Today’s wisdom comes from James J. Lachard (real name John James Brown), an English writer who served in the military, worked as an editor, and then at a greeting card company before joining World Vision in the 1960’s. He never published the short story titled, An Interview with God, which the excerpt below is from, because it was rejected by publishers at the time, but I think it’s quite relevant for us today and I’m glad it escaped onto the internet, and will serve as an anchor for the rest of this post.

What surprises you most about mankind?

Many things.
That they get bored of being children, are in a rush to grow up,
and then long to be children again.
That they lose their health to make money and then lose their
money to restore health.
That by thinking anxiously about the future, they forget the present, and
live neither for the present nor for the future.
That they live as if they will never die, and die as if they had never lived.

– James J. Lachard

Whether you’re a monotheist, polytheist, henotheist or atheist, we can all recognize the value of those words in the quote above, dear readers. It’s important to take care of your health so that you can do the things you’re passionate to do. Which leads to a question I’ve continuously asked and pursued for the better part of my late teens and throughout my life since I started down the road of adulthood and career.

How the hell do you put everything you’ve got into your career if you also need to manage your health, your finances, and your relationships too?

Well we are definitely going to explore that question today, and down the road too! In future Wisdom Wednesday posts, of course! But for now let’s focus on one specific area to highlight the incredible acrobatics at stake here.

Let’s consider your diet. Diet is incredibly important to maintaining your energy levels.

I’ve been saying this for years, but if I could figure out a way to avoid food preparation and meal planning, I would be so much more productive at my art. Especially considering how hard it is to motivate yourself to do anything after a long day of work at a day job.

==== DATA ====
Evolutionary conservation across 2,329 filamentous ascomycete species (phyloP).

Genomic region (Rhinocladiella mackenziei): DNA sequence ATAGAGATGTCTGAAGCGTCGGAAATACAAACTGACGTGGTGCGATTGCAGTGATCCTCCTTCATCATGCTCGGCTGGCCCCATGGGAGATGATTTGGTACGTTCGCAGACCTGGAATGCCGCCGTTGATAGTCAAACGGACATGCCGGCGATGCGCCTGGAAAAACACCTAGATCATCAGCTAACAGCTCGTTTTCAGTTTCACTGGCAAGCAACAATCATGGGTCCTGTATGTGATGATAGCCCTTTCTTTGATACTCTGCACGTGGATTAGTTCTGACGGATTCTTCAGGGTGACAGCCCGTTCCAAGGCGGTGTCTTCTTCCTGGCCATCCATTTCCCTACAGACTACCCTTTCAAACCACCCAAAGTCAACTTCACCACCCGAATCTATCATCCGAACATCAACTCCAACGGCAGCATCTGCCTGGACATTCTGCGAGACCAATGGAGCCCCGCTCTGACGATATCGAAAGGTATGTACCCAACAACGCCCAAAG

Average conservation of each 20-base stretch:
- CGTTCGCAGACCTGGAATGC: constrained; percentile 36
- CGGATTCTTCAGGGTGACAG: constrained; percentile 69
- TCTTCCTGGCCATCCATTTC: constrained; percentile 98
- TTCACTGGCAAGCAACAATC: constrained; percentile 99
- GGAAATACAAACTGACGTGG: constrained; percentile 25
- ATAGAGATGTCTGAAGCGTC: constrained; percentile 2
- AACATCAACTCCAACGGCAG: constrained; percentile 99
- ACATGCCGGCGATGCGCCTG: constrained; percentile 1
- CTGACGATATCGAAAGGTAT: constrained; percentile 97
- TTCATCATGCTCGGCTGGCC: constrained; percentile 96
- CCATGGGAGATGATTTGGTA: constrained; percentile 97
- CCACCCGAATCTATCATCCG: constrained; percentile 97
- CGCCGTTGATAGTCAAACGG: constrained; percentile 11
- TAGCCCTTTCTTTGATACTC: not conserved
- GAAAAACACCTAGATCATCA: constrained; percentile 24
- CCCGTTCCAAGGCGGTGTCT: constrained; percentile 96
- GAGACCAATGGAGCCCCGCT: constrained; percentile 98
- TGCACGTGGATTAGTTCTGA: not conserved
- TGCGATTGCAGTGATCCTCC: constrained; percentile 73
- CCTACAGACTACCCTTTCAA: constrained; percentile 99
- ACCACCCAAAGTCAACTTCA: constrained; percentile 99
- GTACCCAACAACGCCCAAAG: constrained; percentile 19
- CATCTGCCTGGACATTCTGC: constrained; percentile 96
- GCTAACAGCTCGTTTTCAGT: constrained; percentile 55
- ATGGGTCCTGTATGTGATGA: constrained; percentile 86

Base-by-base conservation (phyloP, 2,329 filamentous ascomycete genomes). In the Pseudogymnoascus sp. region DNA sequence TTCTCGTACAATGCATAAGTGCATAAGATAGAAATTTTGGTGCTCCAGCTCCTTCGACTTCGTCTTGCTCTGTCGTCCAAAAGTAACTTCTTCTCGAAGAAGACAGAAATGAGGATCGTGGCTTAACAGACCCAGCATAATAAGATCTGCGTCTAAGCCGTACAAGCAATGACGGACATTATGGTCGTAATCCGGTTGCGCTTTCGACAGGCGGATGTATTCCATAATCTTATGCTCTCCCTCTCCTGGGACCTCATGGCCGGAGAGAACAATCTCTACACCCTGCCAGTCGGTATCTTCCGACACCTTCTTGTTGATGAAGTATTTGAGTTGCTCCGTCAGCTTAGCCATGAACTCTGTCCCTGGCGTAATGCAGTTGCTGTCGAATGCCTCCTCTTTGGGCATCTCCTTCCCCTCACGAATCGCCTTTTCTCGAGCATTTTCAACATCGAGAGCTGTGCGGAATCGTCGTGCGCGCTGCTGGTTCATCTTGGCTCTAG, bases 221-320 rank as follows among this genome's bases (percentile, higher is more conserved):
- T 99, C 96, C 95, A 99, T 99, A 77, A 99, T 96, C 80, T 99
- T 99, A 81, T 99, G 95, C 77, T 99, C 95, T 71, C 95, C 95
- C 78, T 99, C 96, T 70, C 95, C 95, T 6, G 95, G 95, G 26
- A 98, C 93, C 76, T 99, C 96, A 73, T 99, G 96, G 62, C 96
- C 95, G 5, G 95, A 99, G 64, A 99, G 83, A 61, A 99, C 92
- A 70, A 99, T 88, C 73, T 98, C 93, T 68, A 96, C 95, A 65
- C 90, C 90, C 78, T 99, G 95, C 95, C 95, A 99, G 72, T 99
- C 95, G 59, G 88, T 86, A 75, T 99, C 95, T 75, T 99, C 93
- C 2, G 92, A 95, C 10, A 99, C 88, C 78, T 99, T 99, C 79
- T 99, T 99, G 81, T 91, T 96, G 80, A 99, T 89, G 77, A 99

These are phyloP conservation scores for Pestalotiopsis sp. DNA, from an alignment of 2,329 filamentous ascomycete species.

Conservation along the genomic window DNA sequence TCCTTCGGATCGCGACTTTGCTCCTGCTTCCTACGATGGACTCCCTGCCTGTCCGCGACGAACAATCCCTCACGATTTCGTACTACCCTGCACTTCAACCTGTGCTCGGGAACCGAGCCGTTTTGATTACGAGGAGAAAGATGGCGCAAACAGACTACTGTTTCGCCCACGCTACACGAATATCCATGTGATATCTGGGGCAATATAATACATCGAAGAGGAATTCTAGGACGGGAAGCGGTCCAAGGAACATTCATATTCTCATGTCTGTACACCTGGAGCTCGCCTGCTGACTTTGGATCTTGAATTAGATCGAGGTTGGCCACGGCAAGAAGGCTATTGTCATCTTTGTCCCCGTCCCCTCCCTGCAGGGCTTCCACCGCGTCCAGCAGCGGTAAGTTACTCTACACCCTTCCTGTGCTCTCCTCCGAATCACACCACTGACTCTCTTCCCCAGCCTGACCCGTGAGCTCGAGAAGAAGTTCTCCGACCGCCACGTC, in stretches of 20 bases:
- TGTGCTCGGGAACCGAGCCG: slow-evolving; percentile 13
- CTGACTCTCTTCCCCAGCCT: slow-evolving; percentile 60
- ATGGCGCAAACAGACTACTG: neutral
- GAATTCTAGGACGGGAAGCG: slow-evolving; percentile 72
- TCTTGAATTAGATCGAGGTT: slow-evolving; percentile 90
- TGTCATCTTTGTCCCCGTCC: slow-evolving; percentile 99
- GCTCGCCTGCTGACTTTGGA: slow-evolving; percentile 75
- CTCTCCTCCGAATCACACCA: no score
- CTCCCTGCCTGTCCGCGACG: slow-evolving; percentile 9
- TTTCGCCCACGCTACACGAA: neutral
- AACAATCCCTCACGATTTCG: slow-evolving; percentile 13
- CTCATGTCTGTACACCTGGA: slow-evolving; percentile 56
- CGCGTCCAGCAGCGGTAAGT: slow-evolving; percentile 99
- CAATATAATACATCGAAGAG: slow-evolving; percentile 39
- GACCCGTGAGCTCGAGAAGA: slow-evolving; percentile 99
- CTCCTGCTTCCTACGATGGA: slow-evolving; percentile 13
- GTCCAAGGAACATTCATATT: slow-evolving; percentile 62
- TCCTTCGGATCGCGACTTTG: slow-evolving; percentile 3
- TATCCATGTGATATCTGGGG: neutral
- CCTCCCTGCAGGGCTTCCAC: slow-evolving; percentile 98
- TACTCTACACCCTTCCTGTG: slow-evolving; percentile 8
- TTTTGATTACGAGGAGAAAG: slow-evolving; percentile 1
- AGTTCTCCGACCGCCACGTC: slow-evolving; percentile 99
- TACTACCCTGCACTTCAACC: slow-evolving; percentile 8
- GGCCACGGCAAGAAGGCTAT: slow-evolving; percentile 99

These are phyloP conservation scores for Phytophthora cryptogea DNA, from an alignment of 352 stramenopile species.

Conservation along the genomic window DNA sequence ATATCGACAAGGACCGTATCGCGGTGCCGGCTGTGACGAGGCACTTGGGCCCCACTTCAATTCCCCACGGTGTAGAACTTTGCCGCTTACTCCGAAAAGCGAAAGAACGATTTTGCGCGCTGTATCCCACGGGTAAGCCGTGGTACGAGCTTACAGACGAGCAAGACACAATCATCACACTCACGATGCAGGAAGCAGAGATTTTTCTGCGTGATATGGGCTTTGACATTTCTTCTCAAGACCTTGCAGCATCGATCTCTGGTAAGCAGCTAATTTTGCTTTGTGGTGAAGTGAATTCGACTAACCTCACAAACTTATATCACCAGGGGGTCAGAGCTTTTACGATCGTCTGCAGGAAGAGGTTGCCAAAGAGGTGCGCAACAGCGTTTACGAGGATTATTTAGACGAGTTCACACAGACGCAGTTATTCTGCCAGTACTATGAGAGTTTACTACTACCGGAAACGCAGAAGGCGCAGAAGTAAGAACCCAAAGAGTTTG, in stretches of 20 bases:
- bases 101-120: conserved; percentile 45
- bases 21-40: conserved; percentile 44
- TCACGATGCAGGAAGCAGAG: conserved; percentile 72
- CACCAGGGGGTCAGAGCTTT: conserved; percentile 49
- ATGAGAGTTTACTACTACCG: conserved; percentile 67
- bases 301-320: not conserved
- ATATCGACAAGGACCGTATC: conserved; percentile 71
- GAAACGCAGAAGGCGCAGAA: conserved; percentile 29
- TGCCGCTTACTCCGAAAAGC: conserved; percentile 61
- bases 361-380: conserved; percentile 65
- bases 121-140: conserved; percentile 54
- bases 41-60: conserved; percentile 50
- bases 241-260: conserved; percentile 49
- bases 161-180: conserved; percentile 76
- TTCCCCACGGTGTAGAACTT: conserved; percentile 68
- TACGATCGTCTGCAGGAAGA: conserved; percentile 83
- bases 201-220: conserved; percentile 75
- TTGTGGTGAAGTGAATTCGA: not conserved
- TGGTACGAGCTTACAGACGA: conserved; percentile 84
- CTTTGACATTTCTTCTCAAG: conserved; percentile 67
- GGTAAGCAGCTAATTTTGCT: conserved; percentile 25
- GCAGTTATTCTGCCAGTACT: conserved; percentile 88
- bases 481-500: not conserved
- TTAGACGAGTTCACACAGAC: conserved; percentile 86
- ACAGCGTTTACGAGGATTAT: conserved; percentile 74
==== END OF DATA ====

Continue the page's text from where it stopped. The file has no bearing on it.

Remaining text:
Supposedly you have to choose. Eat well and pay the bills or eat poorly and make your art. The reality is that neither leads towards fulfillment.

But that’s why today’s book, The 4-Hour Chef, just might be genius. A friend of mine recently recommended it to me, because I was talking with him about the incredible burden associated with building multiple businesses, holding a day job, having a relationship/family/friends, and fitting in the basics of health.

Designed as both a “cookbook” for people who don’t cook and also manual for accelerated learning of any subject, Tim Ferris’ The 4-Hour Chef provides you with 14 key meals to serve as a foundation in your culinary tool belt and get you spending less time on thinking about what to eat and more time on other things.

Is it perfect? Well no, because it does seem to cater to a certain kind of diet, which might not work for those who are vegan or vegetarian, but the concept of teaching you how to navigate a kitchen is what’s crucial here. And it’s not entirely a cookbook, it also is about 20% self-improvement on the subject of learning (explained via his DiSSS and CaFe principles), but learning to love learning is another part of it.

Give it a try. I think you’ll like it. Otherwise, I’ll see you tomorrow for something timely dear readers! Please comment! Please subscribe!

Tim!

Road Map (Find Your Mentors)

One of my favourite things about film is the great associations films can have with words and ideas (spoiler alert for today’s wisdom). For instance, whenever I think of taking a road trip, I can’t help but remember 2000’s road sex comedy movie of the same name, Road Trip.

That movie is chock full of references for me.

For instance, I can’t help but think of Austin whenever someone mentions Boston and vice-versa. Clip conveniently included if you don’t get the reference.